• A.D.D. Moment! I can't shake Dylan's "Like a Rolling Stone" from my crowded keppe and I highly encourage you to join the madness!

  • I will draw your attention to Goldman Sachs (GS) $180, which is BIG in terms of A) potential acne (breakout) and B) potential reverse dandruff. It may also offer a stealth clue with regards to how the tape will react to S&P 1200, if and when.

  • Through the lens of "the reaction to news is more important than the news itself," watch UBS (UBS) today following their highest quarterly profit in three years. Why, you ask? A big bounce by their debt trading unit, natch. Tertiary action in JP Morgan (JPM), Morgan Stanley (MS) and Bank of America (BAC) should also remain on our radar.

  • To Big Jim's comment on The Exchange of my opener, where he said that the Sleep-o-Meter works best when juxtaposed against the Out-of-Town indicator, I'll be away from the fray this Thursday and Friday. Not for work, mind you; these are personal days as I enjoy some much needed down time.

  • RIP St. Vincent's Hospital: after 160 years, the medical mainstay in lower Manhattan is pulling the plug. This is extremely sad news on a few levels, which of course includes the end of an in-patient care facility. The $700 million debt load was simply too much; the question is begged, how many more institutions around the country are facing similar fates?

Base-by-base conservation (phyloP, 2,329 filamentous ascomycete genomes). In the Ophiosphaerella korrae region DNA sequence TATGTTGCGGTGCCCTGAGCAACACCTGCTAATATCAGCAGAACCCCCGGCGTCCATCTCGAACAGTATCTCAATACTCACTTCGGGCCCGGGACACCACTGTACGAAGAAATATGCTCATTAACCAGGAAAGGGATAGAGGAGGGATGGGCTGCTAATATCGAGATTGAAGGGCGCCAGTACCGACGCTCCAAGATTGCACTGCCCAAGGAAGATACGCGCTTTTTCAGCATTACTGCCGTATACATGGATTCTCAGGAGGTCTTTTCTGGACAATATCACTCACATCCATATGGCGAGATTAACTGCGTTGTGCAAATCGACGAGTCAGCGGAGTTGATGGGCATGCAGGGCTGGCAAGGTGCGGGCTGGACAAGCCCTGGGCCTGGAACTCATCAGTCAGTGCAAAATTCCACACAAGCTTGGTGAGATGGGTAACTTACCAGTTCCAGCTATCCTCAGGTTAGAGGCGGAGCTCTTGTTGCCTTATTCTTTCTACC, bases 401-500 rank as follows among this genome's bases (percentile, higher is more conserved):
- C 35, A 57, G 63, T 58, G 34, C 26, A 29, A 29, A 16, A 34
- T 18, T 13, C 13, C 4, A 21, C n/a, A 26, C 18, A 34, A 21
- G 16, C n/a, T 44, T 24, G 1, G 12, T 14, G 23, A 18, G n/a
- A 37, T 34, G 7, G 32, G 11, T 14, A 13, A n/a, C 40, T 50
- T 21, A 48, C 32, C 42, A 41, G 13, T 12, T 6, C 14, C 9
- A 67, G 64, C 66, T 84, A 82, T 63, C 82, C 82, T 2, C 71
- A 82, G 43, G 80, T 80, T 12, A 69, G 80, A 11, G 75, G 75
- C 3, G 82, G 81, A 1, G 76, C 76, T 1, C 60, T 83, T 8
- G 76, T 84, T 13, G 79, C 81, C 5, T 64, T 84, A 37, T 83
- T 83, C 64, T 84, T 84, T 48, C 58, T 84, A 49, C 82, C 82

• Oh, that $43,000,000,000!

  • Jim Grant offers salient points of interest in this interview; including but not limited to The Phantom of Deflation and debt destruction, both of which are topics familiar to ye faithful.

  • Big week Minyans. Let's roll and hey…let's be careful out there.


R.P.

Position in S&P

Todd Harrison is the founder and Chief Executive Officer of Minyanville. Prior to his current role, Mr. Harrison was President and head trader at a $400 million dollar New York-based hedge fund. Todd welcomes your comments and/or feedback at todd@minyanville.com.

The information on this website solely reflects the analysis of or opinion about the performance of securities and financial markets by the writers whose articles appear on the site. The views expressed by the writers are not necessarily the views of Minyanville Media, Inc. or members of its management. Nothing contained on the website is intended to constitute a recommendation or advice addressed to an individual investor or category of investors to purchase, sell or hold any security, or to take any action with respect to the prospective movement of the securities markets or to solicit the purchase or sale of any security. Any investment decisions must be made by the reader either individually or in consultation with his or her investment professional. Minyanville writers and staff may trade or hold positions in securities that are discussed in articles appearing on the website. Writers of articles are required to disclose whether they have a position in any stock or fund discussed in an article, but are not permitted to disclose the size or direction of the position. Nothing on this website is intended to solicit business of any kind for a writer's business or fund. Minyanville management and staff as well as contributing writers will not respond to emails or other communications requesting investment advice.